So yes, we'll see mobile devices like tablets, smartphone, and more continue to move into enterprise. Will it eclipse the desktop? Well, if Microsoft has their way, your desktop will simply evolve to a new hybrid category. Google too, with Chrome OS is pushing for a rethought evolution of computing, though the cloud-based Google Apps suite for businesses isn't quite as prominent.

What we're looking at is more a re-imagining the modern work office than a replacement.


How do you use mobile devices for work?



Rene Ritchie iMORE

A diverse and flexible IT ecosystem

When an IT administrator can look upon the breadth of his corporate empire and know there are no devices left to conquer, he or she will have reached the zen state everyone in enterprise has been working towards since the first PDA hit the first executive pocket long before the turn of the century.

The reality is, yes, having one platform and one brand of device to support is far, far, far easier for IT than having a diverse array of platforms spanning numerous device types. Hell, having a single, locked down image that's pushed across identical software and hardware to each and every corporate citizen is pretty much the utopian IT ideal. Aside from VNC'ing into the server room from poolside, umbrella drink in hand, it doesn't get much better than that.

But humans aren't homogenous. When individuals with diverse jobs come with a wide range of needs, no one supplier, and no one device, can meet all of them. Otherwise there'd be only one phone on the market, and the whole point would be moot.

Corporate heavyweights

As much as BlackBerry has built a reputation as a phone built for business, in recent years it has been Apple's iOS line-up that has dominated business use. In the most recent quarterly Mobility Index Report from Good Technology, their surveying of over 5,000 customers across multiple industries indicated that in the first quarter of 2013, iOS device activations in corporations outpaced Android 3-to-1.

The iPhone 5 alone accounted for 25% of device activations, followed by the older (and cheaper) iPhone 4S and the latest generation of iPads. When it came to Android devices, Samsung was well represented, with the Galaxy S3 accounting for 5% of enterprise activations and the Galaxy Note and Galaxy S2 both clocking in around 1%.

Apple's performance in the Good report was down 5% from the previous year, with Android making up the difference. Even so, neither platform has much to worry about - corporate mobile device activations were up 30% from the year prior.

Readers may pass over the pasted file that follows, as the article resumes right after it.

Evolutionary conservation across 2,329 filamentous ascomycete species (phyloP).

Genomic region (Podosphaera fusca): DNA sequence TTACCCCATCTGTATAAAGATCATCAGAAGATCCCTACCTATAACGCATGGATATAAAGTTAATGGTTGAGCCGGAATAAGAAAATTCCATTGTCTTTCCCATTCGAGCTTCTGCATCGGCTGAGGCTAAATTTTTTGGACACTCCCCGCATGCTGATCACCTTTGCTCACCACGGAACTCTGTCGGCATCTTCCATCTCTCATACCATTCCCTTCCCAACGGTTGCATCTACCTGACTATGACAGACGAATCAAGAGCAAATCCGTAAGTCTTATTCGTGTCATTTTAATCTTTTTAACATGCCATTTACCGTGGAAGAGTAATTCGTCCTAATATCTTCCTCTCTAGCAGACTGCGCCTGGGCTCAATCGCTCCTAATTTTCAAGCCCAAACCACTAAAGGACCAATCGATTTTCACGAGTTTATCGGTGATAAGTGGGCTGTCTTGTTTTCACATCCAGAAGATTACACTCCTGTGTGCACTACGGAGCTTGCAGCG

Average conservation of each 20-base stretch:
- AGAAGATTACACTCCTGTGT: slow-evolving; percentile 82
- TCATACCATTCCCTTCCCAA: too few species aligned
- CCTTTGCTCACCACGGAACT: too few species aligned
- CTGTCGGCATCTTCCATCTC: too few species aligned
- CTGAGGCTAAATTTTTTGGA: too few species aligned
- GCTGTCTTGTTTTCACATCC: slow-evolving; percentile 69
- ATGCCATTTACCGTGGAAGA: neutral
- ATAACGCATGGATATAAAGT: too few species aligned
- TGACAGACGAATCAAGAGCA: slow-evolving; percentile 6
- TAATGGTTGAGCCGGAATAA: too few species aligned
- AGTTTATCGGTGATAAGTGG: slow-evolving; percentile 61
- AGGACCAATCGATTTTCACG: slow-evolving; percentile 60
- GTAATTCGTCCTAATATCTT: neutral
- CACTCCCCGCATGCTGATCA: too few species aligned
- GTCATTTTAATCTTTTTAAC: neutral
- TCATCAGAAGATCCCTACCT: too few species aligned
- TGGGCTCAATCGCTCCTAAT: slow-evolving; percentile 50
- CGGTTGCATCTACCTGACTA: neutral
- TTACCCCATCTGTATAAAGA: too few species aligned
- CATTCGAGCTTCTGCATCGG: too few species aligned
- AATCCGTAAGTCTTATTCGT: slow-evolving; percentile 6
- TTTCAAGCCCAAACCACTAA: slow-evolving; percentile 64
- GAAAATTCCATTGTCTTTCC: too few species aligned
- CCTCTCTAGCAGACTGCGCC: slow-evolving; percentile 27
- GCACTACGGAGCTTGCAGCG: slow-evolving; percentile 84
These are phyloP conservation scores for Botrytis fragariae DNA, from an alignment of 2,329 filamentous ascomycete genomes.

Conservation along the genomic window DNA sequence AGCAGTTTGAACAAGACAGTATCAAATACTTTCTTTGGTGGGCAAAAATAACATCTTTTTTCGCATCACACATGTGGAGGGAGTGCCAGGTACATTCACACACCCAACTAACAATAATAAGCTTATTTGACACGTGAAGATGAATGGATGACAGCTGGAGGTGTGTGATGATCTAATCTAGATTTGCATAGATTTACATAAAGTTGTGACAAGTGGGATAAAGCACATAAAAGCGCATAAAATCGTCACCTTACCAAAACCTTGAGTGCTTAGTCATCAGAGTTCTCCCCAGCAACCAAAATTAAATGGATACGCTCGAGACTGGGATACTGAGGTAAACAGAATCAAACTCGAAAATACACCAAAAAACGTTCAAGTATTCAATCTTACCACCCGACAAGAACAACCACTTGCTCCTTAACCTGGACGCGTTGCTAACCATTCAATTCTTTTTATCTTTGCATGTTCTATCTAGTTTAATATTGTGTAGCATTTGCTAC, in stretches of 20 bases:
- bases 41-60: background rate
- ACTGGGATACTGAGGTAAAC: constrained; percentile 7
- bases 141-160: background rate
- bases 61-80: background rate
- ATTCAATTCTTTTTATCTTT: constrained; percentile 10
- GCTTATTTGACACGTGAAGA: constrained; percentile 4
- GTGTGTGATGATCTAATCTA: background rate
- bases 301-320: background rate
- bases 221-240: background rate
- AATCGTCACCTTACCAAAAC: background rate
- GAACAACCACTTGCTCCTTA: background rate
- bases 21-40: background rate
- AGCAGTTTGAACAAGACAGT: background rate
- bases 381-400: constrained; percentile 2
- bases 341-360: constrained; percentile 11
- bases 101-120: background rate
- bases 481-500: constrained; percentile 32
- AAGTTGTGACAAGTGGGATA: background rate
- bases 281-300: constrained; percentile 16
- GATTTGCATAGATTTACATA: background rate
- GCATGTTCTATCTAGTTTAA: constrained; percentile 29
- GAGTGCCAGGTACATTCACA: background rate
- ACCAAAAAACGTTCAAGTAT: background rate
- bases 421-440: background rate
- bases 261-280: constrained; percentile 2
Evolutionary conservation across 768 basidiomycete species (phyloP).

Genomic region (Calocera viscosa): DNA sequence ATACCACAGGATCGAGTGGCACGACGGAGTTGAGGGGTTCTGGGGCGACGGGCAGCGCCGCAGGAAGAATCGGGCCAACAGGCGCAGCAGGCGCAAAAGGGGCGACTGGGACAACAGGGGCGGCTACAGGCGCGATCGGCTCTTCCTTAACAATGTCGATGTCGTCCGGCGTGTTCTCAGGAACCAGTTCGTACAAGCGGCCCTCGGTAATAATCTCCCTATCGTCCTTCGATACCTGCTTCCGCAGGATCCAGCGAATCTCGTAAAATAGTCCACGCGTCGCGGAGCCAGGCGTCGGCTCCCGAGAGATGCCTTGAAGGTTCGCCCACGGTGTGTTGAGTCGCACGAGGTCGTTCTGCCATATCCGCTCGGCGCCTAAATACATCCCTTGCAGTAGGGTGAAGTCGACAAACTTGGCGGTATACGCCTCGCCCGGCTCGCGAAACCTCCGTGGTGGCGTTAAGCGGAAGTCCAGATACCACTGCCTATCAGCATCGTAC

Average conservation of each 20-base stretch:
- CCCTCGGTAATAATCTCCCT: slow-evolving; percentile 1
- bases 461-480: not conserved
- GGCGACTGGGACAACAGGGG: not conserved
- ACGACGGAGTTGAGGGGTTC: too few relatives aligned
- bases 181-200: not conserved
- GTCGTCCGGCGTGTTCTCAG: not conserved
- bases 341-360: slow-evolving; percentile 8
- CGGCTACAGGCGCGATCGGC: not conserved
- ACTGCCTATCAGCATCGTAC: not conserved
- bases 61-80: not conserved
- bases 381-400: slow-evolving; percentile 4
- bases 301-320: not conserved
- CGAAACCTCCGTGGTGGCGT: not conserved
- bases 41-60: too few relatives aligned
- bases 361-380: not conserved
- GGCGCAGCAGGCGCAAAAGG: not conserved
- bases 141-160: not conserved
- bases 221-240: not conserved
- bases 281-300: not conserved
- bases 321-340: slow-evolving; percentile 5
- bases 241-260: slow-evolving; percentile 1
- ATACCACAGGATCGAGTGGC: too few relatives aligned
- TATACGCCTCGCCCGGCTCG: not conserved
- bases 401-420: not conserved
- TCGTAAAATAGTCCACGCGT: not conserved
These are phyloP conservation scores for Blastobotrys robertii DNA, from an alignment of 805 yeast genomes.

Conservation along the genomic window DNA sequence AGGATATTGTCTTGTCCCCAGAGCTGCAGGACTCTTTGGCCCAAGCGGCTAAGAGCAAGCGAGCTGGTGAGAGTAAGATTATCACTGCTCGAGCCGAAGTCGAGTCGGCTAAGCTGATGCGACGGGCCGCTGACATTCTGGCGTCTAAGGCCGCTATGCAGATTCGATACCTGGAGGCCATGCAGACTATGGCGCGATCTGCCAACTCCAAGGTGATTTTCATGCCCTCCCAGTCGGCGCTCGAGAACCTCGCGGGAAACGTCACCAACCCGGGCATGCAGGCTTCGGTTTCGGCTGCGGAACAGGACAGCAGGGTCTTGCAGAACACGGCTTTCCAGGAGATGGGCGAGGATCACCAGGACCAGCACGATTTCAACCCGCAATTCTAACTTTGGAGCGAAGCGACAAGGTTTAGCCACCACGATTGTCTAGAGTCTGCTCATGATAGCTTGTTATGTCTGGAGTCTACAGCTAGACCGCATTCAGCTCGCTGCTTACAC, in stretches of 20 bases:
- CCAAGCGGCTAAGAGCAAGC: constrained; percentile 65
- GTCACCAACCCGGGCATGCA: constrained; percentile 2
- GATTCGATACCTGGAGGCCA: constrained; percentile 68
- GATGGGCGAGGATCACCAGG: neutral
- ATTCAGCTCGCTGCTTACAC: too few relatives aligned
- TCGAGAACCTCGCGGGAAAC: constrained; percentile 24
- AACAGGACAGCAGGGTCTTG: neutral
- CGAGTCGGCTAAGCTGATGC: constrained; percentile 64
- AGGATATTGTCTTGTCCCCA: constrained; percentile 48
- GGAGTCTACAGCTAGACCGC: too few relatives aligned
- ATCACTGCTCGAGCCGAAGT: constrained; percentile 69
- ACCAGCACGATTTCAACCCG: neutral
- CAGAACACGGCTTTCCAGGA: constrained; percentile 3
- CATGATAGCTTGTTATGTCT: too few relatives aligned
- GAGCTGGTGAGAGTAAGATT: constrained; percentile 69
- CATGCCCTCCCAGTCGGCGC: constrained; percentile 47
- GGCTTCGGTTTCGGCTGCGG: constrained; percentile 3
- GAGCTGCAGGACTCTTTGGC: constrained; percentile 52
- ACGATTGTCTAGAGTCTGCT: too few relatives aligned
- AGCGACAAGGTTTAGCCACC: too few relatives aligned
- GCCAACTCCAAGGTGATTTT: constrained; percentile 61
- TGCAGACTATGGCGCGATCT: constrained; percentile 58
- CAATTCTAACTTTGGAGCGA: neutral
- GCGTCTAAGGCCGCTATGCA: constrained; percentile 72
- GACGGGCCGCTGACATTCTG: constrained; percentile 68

With diverse devices comes greater corporate complexity. Not every operating system supports every corporate app or service the same way, or in some cases at all. Even the implementation of basic protocols like the popular Microsoft Exchange ActiveSync can vary not only from OS to OS, but from device to device.

Yet people who need the type of communications only a hardware keyboard can provide can get that. Those who need the biggest screen and stylus combo they can graft onto a phone can get that. Those who want tablets and phones with consistent interfaces, services, and apps can get that too.

The trend is away from IT monoculture and towards savings and flexibility.

And most importantly for big companies, the very idea of 'Bring-Your-Own-Device' means they can push off the cost those devices partially or entirely onto the employee, reducing the upfront cost of electronics expenditures, even if it means more work for IT. And nothing makes some managers happier than cutting the bottom line, even if it spites their face.

Ultimately the trend seems to be away from IT monoculture and towards money savings and increased flexibility. While IT gets slapped around a little because of it, employees ultimately end up with tools they prefer and know, and that hopefully help them work better.

Michael Singer on the advantages and risks of mobile monocultures

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If everything ran the same operating system it would be simpler - simpler for the people administering, and simpler for the people writing malicious software.